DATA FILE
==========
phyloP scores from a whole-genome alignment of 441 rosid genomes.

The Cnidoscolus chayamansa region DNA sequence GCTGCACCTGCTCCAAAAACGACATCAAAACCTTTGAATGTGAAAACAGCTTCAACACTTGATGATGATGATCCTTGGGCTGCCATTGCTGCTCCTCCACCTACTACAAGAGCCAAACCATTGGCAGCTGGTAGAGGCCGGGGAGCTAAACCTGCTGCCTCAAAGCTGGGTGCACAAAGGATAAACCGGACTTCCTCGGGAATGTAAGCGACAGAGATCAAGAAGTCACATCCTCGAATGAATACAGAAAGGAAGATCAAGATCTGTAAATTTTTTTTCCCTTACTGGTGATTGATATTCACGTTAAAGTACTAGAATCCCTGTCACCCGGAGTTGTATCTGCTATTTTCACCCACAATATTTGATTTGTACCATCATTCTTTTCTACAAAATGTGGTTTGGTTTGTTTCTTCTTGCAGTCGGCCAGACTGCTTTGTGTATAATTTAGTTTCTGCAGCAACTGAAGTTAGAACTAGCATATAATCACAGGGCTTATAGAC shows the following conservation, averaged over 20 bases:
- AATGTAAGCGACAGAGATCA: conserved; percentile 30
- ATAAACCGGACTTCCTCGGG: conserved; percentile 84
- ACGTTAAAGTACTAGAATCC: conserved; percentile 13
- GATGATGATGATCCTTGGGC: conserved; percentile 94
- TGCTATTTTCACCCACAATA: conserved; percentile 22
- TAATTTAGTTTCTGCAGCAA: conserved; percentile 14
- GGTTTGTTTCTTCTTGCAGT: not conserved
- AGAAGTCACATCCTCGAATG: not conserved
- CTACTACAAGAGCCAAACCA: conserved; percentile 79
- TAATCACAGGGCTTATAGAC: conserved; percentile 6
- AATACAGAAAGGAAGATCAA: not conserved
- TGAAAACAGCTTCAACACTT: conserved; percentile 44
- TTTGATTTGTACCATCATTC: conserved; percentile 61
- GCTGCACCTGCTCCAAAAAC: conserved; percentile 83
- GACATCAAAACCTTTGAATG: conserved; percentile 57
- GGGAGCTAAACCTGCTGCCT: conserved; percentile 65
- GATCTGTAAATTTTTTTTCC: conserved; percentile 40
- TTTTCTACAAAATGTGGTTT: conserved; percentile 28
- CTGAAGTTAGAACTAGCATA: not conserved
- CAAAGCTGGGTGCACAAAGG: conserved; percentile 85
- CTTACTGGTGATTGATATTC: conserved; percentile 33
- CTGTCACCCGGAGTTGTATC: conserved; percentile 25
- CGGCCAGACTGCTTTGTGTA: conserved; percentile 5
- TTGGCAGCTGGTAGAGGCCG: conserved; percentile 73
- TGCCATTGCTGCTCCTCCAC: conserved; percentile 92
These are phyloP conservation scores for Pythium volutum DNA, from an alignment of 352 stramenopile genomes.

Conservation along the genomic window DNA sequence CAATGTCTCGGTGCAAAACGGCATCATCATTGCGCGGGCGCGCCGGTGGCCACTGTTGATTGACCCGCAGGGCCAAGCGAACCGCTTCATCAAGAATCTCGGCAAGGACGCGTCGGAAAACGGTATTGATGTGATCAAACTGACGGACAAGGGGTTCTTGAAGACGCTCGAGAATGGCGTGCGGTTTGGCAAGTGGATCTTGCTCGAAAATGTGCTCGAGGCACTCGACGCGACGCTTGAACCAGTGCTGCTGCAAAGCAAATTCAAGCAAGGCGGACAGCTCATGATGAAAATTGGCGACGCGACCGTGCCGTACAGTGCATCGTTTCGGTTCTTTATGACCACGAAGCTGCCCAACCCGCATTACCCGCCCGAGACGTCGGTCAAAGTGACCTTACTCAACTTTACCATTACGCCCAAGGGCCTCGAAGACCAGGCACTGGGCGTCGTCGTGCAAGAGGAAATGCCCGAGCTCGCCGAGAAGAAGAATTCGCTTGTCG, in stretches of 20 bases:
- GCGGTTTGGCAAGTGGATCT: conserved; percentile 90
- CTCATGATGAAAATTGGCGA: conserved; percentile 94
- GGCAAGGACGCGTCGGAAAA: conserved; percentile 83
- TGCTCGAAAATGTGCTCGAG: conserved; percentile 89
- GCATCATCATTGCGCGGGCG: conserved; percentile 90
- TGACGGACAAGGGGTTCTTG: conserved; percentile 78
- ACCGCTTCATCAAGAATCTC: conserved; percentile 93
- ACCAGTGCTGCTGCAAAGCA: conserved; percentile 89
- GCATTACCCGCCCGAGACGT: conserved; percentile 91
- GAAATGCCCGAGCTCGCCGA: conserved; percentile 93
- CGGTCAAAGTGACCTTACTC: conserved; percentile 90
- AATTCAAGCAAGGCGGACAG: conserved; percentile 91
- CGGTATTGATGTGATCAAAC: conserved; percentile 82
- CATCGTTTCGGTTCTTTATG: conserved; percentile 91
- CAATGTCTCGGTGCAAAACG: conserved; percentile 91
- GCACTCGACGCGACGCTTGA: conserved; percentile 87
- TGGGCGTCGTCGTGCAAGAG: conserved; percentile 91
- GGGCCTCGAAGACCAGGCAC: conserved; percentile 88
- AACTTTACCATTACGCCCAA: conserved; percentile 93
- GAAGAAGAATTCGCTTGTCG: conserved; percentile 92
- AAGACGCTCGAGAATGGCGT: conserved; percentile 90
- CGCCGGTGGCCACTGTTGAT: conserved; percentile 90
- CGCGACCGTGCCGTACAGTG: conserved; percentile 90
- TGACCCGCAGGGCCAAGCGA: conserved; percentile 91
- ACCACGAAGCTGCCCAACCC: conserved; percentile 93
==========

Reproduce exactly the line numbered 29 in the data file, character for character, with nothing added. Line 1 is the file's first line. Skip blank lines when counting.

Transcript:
Conservation along the genomic window DNA sequence CAATGTCTCGGTGCAAAACGGCATCATCATTGCGCGGGCGCGCCGGTGGCCACTGTTGATTGACCCGCAGGGCCAAGCGAACCGCTTCATCAAGAATCTCGGCAAGGACGCGTCGGAAAACGGTATTGATGTGATCAAACTGACGGACAAGGGGTTCTTGAAGACGCTCGAGAATGGCGTGCGGTTTGGCAAGTGGATCTTGCTCGAAAATGTGCTCGAGGCACTCGACGCGACGCTTGAACCAGTGCTGCTGCAAAGCAAATTCAAGCAAGGCGGACAGCTCATGATGAAAATTGGCGACGCGACCGTGCCGTACAGTGCATCGTTTCGGTTCTTTATGACCACGAAGCTGCCCAACCCGCATTACCCGCCCGAGACGTCGGTCAAAGTGACCTTACTCAACTTTACCATTACGCCCAAGGGCCTCGAAGACCAGGCACTGGGCGTCGTCGTGCAAGAGGAAATGCCCGAGCTCGCCGAGAAGAAGAATTCGCTTGTCG, in stretches of 20 bases: